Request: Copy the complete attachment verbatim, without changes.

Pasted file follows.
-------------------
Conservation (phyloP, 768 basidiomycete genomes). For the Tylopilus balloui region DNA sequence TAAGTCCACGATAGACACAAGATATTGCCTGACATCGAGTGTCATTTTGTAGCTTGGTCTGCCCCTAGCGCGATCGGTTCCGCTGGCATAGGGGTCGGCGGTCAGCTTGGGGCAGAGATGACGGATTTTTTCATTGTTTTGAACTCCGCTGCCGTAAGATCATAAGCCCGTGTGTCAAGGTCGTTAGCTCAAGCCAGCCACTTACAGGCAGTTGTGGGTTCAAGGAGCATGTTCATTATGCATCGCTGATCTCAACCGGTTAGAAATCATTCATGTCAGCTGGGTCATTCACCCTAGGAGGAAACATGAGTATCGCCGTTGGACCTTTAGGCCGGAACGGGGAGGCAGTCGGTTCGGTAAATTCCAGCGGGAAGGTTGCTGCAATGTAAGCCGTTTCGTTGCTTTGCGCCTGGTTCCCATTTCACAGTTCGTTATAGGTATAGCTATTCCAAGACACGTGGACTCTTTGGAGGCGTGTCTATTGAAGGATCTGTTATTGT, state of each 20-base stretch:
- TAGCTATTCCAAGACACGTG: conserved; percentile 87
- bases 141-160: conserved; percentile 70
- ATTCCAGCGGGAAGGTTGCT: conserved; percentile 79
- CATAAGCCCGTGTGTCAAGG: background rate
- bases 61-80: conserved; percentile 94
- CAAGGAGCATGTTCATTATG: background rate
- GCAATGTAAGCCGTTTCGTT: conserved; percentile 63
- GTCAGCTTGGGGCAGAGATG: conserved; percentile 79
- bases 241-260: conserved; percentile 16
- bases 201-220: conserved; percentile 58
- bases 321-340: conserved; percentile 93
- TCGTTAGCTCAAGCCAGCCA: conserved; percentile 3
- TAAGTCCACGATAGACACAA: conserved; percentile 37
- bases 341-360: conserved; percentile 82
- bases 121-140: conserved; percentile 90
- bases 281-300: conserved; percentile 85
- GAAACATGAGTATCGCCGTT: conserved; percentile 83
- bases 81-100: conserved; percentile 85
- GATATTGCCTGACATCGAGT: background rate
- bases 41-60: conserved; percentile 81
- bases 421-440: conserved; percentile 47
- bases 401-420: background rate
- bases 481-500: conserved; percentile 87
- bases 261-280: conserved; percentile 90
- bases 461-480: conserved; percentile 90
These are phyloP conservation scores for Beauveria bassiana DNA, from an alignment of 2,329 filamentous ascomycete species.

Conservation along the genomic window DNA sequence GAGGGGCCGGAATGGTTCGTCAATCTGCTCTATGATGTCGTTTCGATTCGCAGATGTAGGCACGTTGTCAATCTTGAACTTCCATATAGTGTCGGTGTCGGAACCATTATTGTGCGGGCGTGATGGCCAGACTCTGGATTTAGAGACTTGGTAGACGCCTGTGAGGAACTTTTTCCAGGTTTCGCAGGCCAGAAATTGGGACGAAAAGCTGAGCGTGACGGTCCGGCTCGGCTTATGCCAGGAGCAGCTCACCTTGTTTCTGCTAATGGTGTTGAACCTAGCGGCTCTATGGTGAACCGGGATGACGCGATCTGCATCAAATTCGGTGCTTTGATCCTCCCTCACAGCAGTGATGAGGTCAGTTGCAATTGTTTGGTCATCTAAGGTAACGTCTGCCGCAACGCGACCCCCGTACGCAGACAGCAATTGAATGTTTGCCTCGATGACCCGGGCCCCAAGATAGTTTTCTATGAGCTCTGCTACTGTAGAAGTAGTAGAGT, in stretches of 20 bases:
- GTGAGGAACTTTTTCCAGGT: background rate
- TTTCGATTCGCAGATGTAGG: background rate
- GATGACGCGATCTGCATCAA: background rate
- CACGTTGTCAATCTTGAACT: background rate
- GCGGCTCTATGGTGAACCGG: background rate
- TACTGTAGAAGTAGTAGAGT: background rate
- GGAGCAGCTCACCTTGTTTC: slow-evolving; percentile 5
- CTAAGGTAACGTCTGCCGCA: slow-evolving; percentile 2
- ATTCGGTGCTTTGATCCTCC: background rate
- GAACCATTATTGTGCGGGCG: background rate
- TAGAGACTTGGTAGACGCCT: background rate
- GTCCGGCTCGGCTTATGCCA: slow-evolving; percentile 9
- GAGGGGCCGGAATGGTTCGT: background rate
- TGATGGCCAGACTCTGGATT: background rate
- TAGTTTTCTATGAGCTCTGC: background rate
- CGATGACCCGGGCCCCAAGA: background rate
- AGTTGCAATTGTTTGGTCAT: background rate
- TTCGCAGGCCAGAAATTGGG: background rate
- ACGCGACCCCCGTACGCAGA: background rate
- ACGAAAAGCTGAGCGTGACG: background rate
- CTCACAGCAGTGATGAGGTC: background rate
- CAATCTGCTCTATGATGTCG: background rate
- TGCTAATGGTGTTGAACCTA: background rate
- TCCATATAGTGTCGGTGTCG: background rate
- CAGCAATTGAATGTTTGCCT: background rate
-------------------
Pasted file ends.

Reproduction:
Conservation (phyloP, 768 basidiomycete genomes). For the Tylopilus balloui region DNA sequence TAAGTCCACGATAGACACAAGATATTGCCTGACATCGAGTGTCATTTTGTAGCTTGGTCTGCCCCTAGCGCGATCGGTTCCGCTGGCATAGGGGTCGGCGGTCAGCTTGGGGCAGAGATGACGGATTTTTTCATTGTTTTGAACTCCGCTGCCGTAAGATCATAAGCCCGTGTGTCAAGGTCGTTAGCTCAAGCCAGCCACTTACAGGCAGTTGTGGGTTCAAGGAGCATGTTCATTATGCATCGCTGATCTCAACCGGTTAGAAATCATTCATGTCAGCTGGGTCATTCACCCTAGGAGGAAACATGAGTATCGCCGTTGGACCTTTAGGCCGGAACGGGGAGGCAGTCGGTTCGGTAAATTCCAGCGGGAAGGTTGCTGCAATGTAAGCCGTTTCGTTGCTTTGCGCCTGGTTCCCATTTCACAGTTCGTTATAGGTATAGCTATTCCAAGACACGTGGACTCTTTGGAGGCGTGTCTATTGAAGGATCTGTTATTGT, state of each 20-base stretch:
- TAGCTATTCCAAGACACGTG: conserved; percentile 87
- bases 141-160: conserved; percentile 70
- ATTCCAGCGGGAAGGTTGCT: conserved; percentile 79
- CATAAGCCCGTGTGTCAAGG: background rate
- bases 61-80: conserved; percentile 94
- CAAGGAGCATGTTCATTATG: background rate
- GCAATGTAAGCCGTTTCGTT: conserved; percentile 63
- GTCAGCTTGGGGCAGAGATG: conserved; percentile 79
- bases 241-260: conserved; percentile 16
- bases 201-220: conserved; percentile 58
- bases 321-340: conserved; percentile 93
- TCGTTAGCTCAAGCCAGCCA: conserved; percentile 3
- TAAGTCCACGATAGACACAA: conserved; percentile 37
- bases 341-360: conserved; percentile 82
- bases 121-140: conserved; percentile 90
- bases 281-300: conserved; percentile 85
- GAAACATGAGTATCGCCGTT: conserved; percentile 83
- bases 81-100: conserved; percentile 85
- GATATTGCCTGACATCGAGT: background rate
- bases 41-60: conserved; percentile 81
- bases 421-440: conserved; percentile 47
- bases 401-420: background rate
- bases 481-500: conserved; percentile 87
- bases 261-280: conserved; percentile 90
- bases 461-480: conserved; percentile 90
These are phyloP conservation scores for Beauveria bassiana DNA, from an alignment of 2,329 filamentous ascomycete species.

Conservation along the genomic window DNA sequence GAGGGGCCGGAATGGTTCGTCAATCTGCTCTATGATGTCGTTTCGATTCGCAGATGTAGGCACGTTGTCAATCTTGAACTTCCATATAGTGTCGGTGTCGGAACCATTATTGTGCGGGCGTGATGGCCAGACTCTGGATTTAGAGACTTGGTAGACGCCTGTGAGGAACTTTTTCCAGGTTTCGCAGGCCAGAAATTGGGACGAAAAGCTGAGCGTGACGGTCCGGCTCGGCTTATGCCAGGAGCAGCTCACCTTGTTTCTGCTAATGGTGTTGAACCTAGCGGCTCTATGGTGAACCGGGATGACGCGATCTGCATCAAATTCGGTGCTTTGATCCTCCCTCACAGCAGTGATGAGGTCAGTTGCAATTGTTTGGTCATCTAAGGTAACGTCTGCCGCAACGCGACCCCCGTACGCAGACAGCAATTGAATGTTTGCCTCGATGACCCGGGCCCCAAGATAGTTTTCTATGAGCTCTGCTACTGTAGAAGTAGTAGAGT, in stretches of 20 bases:
- GTGAGGAACTTTTTCCAGGT: background rate
- TTTCGATTCGCAGATGTAGG: background rate
- GATGACGCGATCTGCATCAA: background rate
- CACGTTGTCAATCTTGAACT: background rate
- GCGGCTCTATGGTGAACCGG: background rate
- TACTGTAGAAGTAGTAGAGT: background rate
- GGAGCAGCTCACCTTGTTTC: slow-evolving; percentile 5
- CTAAGGTAACGTCTGCCGCA: slow-evolving; percentile 2
- ATTCGGTGCTTTGATCCTCC: background rate
- GAACCATTATTGTGCGGGCG: background rate
- TAGAGACTTGGTAGACGCCT: background rate
- GTCCGGCTCGGCTTATGCCA: slow-evolving; percentile 9
- GAGGGGCCGGAATGGTTCGT: background rate
- TGATGGCCAGACTCTGGATT: background rate
- TAGTTTTCTATGAGCTCTGC: background rate
- CGATGACCCGGGCCCCAAGA: background rate
- AGTTGCAATTGTTTGGTCAT: background rate
- TTCGCAGGCCAGAAATTGGG: background rate
- ACGCGACCCCCGTACGCAGA: background rate
- ACGAAAAGCTGAGCGTGACG: background rate
- CTCACAGCAGTGATGAGGTC: background rate
- CAATCTGCTCTATGATGTCG: background rate
- TGCTAATGGTGTTGAACCTA: background rate
- TCCATATAGTGTCGGTGTCG: background rate
- CAGCAATTGAATGTTTGCCT: background rate